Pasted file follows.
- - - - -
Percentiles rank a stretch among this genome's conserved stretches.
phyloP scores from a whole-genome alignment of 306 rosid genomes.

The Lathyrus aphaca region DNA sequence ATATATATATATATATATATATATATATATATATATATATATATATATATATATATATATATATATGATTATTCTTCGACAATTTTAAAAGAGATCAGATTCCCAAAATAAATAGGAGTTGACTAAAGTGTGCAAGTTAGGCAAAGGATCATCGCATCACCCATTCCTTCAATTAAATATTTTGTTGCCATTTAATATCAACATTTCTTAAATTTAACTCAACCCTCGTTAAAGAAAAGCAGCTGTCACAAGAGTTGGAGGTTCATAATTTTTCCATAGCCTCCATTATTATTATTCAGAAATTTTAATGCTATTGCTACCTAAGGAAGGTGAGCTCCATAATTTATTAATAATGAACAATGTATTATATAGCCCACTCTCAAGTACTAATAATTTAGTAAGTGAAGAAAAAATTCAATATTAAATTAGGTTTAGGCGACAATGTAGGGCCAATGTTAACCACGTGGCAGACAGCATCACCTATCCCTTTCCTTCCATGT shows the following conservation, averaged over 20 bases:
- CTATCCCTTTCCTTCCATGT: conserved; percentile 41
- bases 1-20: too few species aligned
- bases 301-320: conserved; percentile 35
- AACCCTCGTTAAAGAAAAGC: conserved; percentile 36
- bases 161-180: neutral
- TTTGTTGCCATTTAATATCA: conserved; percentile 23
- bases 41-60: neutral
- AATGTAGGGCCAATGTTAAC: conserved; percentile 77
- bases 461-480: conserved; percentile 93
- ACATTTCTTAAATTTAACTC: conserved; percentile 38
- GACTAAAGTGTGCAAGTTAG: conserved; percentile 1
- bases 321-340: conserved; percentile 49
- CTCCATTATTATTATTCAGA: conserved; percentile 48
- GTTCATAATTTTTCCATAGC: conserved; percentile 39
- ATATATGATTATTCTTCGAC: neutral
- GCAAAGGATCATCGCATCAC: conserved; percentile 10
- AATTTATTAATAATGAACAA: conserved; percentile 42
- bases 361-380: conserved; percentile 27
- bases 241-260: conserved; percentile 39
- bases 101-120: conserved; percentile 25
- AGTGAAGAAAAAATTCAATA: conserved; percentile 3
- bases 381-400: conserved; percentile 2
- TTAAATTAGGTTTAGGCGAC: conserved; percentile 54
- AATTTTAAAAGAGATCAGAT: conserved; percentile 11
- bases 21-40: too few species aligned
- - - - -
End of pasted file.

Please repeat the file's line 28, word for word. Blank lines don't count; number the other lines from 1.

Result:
- bases 21-40: too few species aligned